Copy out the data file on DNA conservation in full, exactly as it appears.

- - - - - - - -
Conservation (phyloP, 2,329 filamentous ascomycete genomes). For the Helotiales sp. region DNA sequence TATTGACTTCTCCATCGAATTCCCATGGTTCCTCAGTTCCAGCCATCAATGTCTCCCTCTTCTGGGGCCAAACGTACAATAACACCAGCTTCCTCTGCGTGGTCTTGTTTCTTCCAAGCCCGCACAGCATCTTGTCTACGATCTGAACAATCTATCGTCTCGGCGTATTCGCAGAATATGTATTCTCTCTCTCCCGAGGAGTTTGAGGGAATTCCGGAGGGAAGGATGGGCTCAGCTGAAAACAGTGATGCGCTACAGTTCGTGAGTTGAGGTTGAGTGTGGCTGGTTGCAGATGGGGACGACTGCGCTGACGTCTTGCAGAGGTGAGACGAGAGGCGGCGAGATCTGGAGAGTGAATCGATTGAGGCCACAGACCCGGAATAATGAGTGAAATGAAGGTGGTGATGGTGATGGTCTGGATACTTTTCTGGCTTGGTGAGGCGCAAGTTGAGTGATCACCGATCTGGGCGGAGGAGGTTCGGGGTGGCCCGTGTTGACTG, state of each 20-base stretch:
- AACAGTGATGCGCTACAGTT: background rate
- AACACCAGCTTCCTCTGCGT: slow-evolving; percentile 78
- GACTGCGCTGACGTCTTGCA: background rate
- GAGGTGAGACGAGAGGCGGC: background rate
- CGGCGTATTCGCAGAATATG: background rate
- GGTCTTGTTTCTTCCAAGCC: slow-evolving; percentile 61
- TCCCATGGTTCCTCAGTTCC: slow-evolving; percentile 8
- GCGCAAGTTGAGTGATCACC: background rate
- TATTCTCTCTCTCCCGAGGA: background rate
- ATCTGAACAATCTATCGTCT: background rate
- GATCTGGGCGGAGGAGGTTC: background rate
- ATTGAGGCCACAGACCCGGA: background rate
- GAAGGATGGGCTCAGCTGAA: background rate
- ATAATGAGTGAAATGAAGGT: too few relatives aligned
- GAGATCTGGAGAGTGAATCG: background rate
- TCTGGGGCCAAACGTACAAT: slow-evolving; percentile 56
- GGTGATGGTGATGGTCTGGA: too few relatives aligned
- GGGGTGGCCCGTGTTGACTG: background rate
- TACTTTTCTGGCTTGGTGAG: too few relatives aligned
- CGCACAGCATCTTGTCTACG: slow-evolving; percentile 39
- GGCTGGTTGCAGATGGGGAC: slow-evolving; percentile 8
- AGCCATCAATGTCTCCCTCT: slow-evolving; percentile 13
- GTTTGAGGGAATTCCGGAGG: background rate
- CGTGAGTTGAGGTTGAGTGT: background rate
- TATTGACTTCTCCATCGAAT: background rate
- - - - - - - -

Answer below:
Conservation (phyloP, 2,329 filamentous ascomycete genomes). For the Helotiales sp. region DNA sequence TATTGACTTCTCCATCGAATTCCCATGGTTCCTCAGTTCCAGCCATCAATGTCTCCCTCTTCTGGGGCCAAACGTACAATAACACCAGCTTCCTCTGCGTGGTCTTGTTTCTTCCAAGCCCGCACAGCATCTTGTCTACGATCTGAACAATCTATCGTCTCGGCGTATTCGCAGAATATGTATTCTCTCTCTCCCGAGGAGTTTGAGGGAATTCCGGAGGGAAGGATGGGCTCAGCTGAAAACAGTGATGCGCTACAGTTCGTGAGTTGAGGTTGAGTGTGGCTGGTTGCAGATGGGGACGACTGCGCTGACGTCTTGCAGAGGTGAGACGAGAGGCGGCGAGATCTGGAGAGTGAATCGATTGAGGCCACAGACCCGGAATAATGAGTGAAATGAAGGTGGTGATGGTGATGGTCTGGATACTTTTCTGGCTTGGTGAGGCGCAAGTTGAGTGATCACCGATCTGGGCGGAGGAGGTTCGGGGTGGCCCGTGTTGACTG, state of each 20-base stretch:
- AACAGTGATGCGCTACAGTT: background rate
- AACACCAGCTTCCTCTGCGT: slow-evolving; percentile 78
- GACTGCGCTGACGTCTTGCA: background rate
- GAGGTGAGACGAGAGGCGGC: background rate
- CGGCGTATTCGCAGAATATG: background rate
- GGTCTTGTTTCTTCCAAGCC: slow-evolving; percentile 61
- TCCCATGGTTCCTCAGTTCC: slow-evolving; percentile 8
- GCGCAAGTTGAGTGATCACC: background rate
- TATTCTCTCTCTCCCGAGGA: background rate
- ATCTGAACAATCTATCGTCT: background rate
- GATCTGGGCGGAGGAGGTTC: background rate
- ATTGAGGCCACAGACCCGGA: background rate
- GAAGGATGGGCTCAGCTGAA: background rate
- ATAATGAGTGAAATGAAGGT: too few relatives aligned
- GAGATCTGGAGAGTGAATCG: background rate
- TCTGGGGCCAAACGTACAAT: slow-evolving; percentile 56
- GGTGATGGTGATGGTCTGGA: too few relatives aligned
- GGGGTGGCCCGTGTTGACTG: background rate
- TACTTTTCTGGCTTGGTGAG: too few relatives aligned
- CGCACAGCATCTTGTCTACG: slow-evolving; percentile 39
- GGCTGGTTGCAGATGGGGAC: slow-evolving; percentile 8
- AGCCATCAATGTCTCCCTCT: slow-evolving; percentile 13
- GTTTGAGGGAATTCCGGAGG: background rate
- CGTGAGTTGAGGTTGAGTGT: background rate
- TATTGACTTCTCCATCGAAT: background rate